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November 5, 2019
Job Growth Lacking in Critical Field Positions
By Ivan D. Butts
NAPS Executive Vice President
In preparing for this month’s column, I read an advertisement from the Vx Group whose trademarked motto is “Growth Is Good.” Vx believes that growth is driven by great vision, great programs and great people. The reason I was drawn to this company was a post on its website titled, “Five Reasons Why You Can’t Cut Your Way to Profitability.”
The company asserted that, from a financial perspective, making cuts can be a good thing if they are part of a long-term growth strategy. But, making cuts to achieve short-term profitability is a huge mistake! The five reasons are as follows:
1. Random cuts can hamper long-term objectives.
2. More with less is a lie!
3. Expenses are not always expenses. Often, they are investments.
4. Research and development initiatives come to a halt.
5. There’s a short in short-term for a reason.
Most certainly, not all of these five reasons fit into every Postal Service fiscal cut. However, in general, they suggest that cost-cutting efforts by the USPS could be more misguided than even I thought.
We recently have experienced the DUO process that helped the general deconstruction of mail service to America begin again. NAPS currently is assisting members navigate through the Supervisor, BMEU USPS RIF avoidance process. The Huffington Post has revealed that the Postal Service wants Congress to help it make significant cuts to employee benefits as part of a plan to balance the agency’s books.
This would be accomplished by slashing an estimated $18 billion of employee compensation over a decade by shaving paid leave, raising workers’ share of pension contributions and shifting new employees into less-secure 401(k)-style retirement plans. We have seen enactment of POStPlan and the closing of over 13,000 community post offices, as well as millions of dollars lost in the subsequent award by Arbitrator Goldberg.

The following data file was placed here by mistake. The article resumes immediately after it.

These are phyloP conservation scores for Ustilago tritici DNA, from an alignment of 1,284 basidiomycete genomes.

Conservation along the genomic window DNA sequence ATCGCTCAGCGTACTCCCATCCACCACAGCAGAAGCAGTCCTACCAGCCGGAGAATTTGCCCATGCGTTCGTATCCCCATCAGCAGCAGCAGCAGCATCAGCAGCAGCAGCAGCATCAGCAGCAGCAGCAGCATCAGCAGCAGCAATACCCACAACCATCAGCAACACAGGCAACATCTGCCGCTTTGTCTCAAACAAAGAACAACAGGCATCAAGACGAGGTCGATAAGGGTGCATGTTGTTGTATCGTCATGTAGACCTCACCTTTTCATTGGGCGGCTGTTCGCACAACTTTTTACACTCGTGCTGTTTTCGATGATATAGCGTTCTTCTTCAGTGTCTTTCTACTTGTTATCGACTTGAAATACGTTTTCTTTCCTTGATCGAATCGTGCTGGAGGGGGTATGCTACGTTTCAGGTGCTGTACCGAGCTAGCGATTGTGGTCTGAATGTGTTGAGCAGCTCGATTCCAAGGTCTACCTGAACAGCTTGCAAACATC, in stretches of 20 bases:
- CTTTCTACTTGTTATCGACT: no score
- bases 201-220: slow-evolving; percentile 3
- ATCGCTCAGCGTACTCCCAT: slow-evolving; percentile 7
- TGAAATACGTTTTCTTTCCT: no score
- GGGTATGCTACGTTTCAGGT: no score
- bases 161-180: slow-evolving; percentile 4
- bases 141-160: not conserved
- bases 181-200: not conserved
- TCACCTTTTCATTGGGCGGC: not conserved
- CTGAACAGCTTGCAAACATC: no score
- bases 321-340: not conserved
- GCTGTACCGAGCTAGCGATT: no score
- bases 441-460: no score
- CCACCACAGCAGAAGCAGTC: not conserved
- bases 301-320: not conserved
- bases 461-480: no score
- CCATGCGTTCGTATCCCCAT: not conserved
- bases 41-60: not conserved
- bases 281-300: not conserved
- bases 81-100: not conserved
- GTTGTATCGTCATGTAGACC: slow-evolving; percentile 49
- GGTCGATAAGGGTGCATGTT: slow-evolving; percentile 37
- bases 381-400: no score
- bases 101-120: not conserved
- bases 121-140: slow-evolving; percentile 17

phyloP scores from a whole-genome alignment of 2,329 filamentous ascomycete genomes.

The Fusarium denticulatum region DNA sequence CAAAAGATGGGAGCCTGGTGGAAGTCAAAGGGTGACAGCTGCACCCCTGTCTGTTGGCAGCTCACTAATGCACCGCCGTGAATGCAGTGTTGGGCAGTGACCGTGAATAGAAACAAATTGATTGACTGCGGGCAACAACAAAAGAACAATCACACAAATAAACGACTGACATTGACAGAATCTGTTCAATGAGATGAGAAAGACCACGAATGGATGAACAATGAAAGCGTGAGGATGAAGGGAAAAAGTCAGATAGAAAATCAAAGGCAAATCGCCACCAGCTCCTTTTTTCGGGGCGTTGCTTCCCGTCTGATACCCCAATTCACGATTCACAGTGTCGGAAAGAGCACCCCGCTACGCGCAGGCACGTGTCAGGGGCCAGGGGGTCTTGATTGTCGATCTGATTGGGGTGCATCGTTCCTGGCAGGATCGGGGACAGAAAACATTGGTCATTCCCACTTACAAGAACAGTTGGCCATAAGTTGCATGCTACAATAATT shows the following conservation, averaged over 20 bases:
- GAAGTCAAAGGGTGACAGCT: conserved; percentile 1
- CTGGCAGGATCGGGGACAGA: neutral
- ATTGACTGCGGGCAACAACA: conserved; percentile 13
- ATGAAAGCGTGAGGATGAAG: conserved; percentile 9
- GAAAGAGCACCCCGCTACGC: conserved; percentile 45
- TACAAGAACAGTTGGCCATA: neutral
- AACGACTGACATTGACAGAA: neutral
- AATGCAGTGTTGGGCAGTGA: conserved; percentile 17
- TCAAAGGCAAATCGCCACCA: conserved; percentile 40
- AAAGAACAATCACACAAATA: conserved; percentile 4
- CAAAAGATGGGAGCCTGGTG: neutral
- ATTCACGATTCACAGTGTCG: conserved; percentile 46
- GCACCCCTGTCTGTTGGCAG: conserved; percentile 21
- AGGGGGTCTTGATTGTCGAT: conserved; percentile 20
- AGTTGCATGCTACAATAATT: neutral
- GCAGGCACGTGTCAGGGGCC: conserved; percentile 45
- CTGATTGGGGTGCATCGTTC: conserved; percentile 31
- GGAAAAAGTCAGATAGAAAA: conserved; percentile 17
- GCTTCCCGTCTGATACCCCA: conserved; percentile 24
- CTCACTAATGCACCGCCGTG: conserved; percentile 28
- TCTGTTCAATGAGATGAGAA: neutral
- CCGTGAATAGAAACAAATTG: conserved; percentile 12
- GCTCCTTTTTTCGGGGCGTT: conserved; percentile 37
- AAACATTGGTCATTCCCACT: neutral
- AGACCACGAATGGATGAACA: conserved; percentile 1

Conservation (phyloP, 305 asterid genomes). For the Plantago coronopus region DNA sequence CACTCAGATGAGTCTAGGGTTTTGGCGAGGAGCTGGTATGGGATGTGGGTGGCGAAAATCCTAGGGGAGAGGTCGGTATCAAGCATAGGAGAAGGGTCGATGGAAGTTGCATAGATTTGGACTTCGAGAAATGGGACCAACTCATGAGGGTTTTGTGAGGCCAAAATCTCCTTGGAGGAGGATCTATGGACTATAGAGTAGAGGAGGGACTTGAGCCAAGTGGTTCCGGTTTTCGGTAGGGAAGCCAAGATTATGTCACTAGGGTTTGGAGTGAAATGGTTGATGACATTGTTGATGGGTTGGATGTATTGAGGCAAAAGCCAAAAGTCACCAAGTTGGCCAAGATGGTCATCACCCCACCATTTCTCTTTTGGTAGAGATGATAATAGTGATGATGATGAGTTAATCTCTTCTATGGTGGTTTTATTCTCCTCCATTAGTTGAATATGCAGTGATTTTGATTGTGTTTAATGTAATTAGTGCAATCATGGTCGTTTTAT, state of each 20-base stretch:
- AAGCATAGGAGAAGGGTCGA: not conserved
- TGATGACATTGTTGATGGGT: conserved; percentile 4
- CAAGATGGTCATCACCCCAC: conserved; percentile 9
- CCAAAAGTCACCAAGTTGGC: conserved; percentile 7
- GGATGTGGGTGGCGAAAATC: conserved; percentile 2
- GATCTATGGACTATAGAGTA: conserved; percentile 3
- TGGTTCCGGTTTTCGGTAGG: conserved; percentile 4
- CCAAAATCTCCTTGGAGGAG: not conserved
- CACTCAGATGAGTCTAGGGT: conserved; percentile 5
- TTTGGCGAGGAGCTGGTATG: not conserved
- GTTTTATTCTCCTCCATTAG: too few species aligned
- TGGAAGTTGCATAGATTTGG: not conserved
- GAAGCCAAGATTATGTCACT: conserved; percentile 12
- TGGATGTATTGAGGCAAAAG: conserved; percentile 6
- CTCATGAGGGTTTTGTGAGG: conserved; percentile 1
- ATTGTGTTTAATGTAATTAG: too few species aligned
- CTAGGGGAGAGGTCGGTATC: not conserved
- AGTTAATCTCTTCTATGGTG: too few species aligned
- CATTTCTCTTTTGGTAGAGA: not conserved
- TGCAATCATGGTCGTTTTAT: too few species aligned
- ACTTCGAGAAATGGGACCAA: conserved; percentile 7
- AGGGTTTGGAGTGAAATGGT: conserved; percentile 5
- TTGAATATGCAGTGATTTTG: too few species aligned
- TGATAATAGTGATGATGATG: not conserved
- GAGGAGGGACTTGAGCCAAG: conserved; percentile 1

As the EAS employees charged with delivering America’s mail, we have had to endure massive closures of processing plants, which has shrunk the USPS infrastructure to a level where it’s unable to react to most routine mail fluctuations. After all these cuts and losses, we had implementation of the Operational Window Change (OWC) in January 2015. This process resulted in service declines from which the Postal Service has yet to recover.
There is some good news in the list of these years of postal struggle. During 2015 to 2019, the data reported by the Postal Service to the Feds Data Center, a service from FedSmith.com, show some job growth. This growth is by way of USPS Headquarters’ Postal Career Executive Service (PCES) and Pay Band employees. The database lists these two categories as increasing over 300 positions.
I must make a disclaimer here that this data supplied by the USPS to FedSmith may not be 100 percent accurate regarding new positions. I presume the information being provided by the USPS is based on current employees on the rolls and does not include vacant positions.
So, taking this point into account, there may have been 11 Pricing Economist positions at USPS Headquarters in 2015; eight of those positions were vacant. The same could be said for the 70 attorneys listed in 2019; 36 of those jobs were vacant when the USPS reported data to FedSmith in 2015. Or the 33 Purchasing and Supply Managerial specialists listed in 2019; 16 of those jobs were vacant when the USPS reported data to FedSmith in 2015. So, the data supplied by the USPS could have given me a skewed view.
This also could be the case for the numbers of positions that appear in 2019, but not 2015 (see chart below).
Someone mentioned to me a statement made by the late PMG Marvin Runyon that any job that did not touch the mail was a possible target for elimination. I thought former PMG Pat Donahoe made that statement. Either way, it appears that USPS Headquarters Support positions continue to grow, while boots-on-the-ground leadership positions that impact the ability to keep America’s mail moving are continually declining.
As I stated in my disclaimer, the positions listed below may not be new USPS Headquarters positions, such as the new vice president, Processing and Maintenance Operations, which was announced Aug. 22, 2019. However, it appears there is job growth at USPS Headquarters, while cutting the way to sustainability at the field level continues.
While NAPS applauds any subsequent EAS position that may be created in support of these PCES and Pay Band executive positions, looking at this data could lead someone to ask, “What is being sustained?”
Categories: The Postal Supervisor